Thursday, December 22, 2011

Cal Thomas: An Immoral Moralist

I was recently perusing the opinion section of my local newspaper The Sioux City Journal when I came across Cal Thomas’ column "Death of an Atheist". At the time I read the article I was not that familiar with Mr. Thomas’ work so I eagerly read through an article about the late Christopher Hitchens, of whom I have much respect. Unfortunately, the contents of the article were marred with posthumous insults, pejorative stereotyping, and worst of all shady arguments for the existence of God. 

If any of these were used against Hitchens when he was still alive, Thomas would have been eviscerated. Convenient then, that he waited until after the man was dead to write an attack piece. Now while Hitchens himself was known for continuing attacks on his adversaries post-mortem; these were attacks he conducted while they were still living and knew full well they had an opportunity for rebuttal. Thomas did nothing of the sort and, like the invertebrate he is, waited until the prolific polemicist was dead before conducting his assault. This was both cowardly and immoral. 

Further (and possibly even more infuriating) the arguments that Thomas used don’t even hold their weight. First, Thomas assails Hitchens for being “unoriginal” in his unbelief and states that the wisest people of our time have responded to these accusations. This is rubbish. Cal himself consistently quotes a book that is over 1500 years old in constructing his argument, so there is nothing original about his belief either. As far as the wisest people responding to disbelief, that may have flown as late as the 19th century but I have a hunch that most if not all contemporary analytic philosophers disagree. In other professions, great minds such as Einstein, Freud, Crick, and even bastion of the right Milton Friedman have expressed their disbelief. 

Thomas then asks, and I quote, “Why contribute to charity or perform other good deeds? Without a source to inspire charity, such acts are sentimental affectations, devoid of meaning and purpose. If survival of the fittest is the rule, let only the fit survive.” Now I want to be crystal clear here; what Cal has just said is despicable. Essentially, if he isn’t going to get into heaven then he doesn’t want to be bothered helping people. Without God, there is no incentive. What a bastion of good will this man is, what convictions. If eternal punishment doesn’t await me...then I see no reason to be altruistic. Scrooge indeed.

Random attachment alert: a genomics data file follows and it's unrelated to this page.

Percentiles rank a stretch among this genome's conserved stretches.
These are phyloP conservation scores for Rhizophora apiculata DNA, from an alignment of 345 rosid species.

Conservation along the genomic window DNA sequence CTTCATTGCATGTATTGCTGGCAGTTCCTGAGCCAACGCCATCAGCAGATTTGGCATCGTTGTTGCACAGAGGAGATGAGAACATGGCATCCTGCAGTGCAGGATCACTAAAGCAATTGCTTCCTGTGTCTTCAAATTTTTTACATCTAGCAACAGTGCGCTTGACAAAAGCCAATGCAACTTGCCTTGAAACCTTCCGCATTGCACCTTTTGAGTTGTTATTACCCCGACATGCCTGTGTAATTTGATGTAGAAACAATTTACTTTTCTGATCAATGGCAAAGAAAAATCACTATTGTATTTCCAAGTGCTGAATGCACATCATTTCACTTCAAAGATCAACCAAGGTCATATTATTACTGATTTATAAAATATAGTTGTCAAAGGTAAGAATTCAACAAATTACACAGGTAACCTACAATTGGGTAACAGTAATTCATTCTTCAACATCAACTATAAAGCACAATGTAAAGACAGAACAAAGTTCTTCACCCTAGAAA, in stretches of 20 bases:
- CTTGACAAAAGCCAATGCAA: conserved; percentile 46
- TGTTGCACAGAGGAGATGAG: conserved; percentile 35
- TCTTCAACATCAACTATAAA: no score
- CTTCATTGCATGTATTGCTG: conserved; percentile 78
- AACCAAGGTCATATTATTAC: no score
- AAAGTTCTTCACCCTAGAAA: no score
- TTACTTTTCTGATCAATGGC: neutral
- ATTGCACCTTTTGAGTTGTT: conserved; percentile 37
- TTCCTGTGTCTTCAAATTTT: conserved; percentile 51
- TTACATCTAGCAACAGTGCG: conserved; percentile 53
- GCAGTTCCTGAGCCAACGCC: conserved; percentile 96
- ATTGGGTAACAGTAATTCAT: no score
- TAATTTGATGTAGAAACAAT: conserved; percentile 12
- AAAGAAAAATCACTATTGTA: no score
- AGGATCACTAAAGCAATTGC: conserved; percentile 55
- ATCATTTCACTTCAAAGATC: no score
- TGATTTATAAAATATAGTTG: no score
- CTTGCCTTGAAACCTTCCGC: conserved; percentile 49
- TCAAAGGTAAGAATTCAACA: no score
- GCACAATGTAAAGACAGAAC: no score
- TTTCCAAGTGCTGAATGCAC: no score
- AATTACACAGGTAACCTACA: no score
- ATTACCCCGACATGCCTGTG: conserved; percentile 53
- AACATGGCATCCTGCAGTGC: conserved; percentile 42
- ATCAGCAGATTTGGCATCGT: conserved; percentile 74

Cal then cements his ignorance with the statement, “To object to God is to create morality from a Gallup Poll. In Gallup We Trust doesn’t have the same authority.” Surely the intersubjectivity of morality doesn’t have the same authority as a divine being, but I would argue that it actually has better outcomes. God was willing to sit idly by while we hashed out whether or not slavery was moral, for instance. Take Leviticus 25:44 where clear instructions on how to buy a slave are spelled out and the moral authority to treat them as livestock is granted. If we were content with Biblical morality we would still own slaves (Leviticus 25, Exodus 21, Ephesians 6, Timothy 6), women would still be subjugated by patriarchal dictum (Colossians 3, 1st Timothy 2, Titus 2) and rape would be condoned in certain circumstances (Judges 21, Numbers 31, Deuteronomy 20). “In Gallup We Trust” isn’t looking so bad now, is it Cal?

Finally, Thomas sums up his comments by saying, "Who is the author of evil? And if God is nonexistent, why do we call it evil? Is one person’s evil another person’s good? Does such a view lead to ethics that must inevitably be situational?" This is, in essence, the Euthyphro dilemma which Aaron Friel already covered in another post back in October. I won't go into this because he did a much better job than I ever could elaborating on divine command theory...which is essentially what Cal Thomas is proposing. The fact of the matter, though, is that human beings are actually quite resourceful in negotiating moral norms amongst themselves and have no need for divine intervention in this respect. Stating that Hitch isn't brilliant because he came to terms with this fact while Mr. Thomas is still unable to is ignorant and childish. Cal, you've raked a good man through the muck without much to show for it. I hope you're proud of yourself.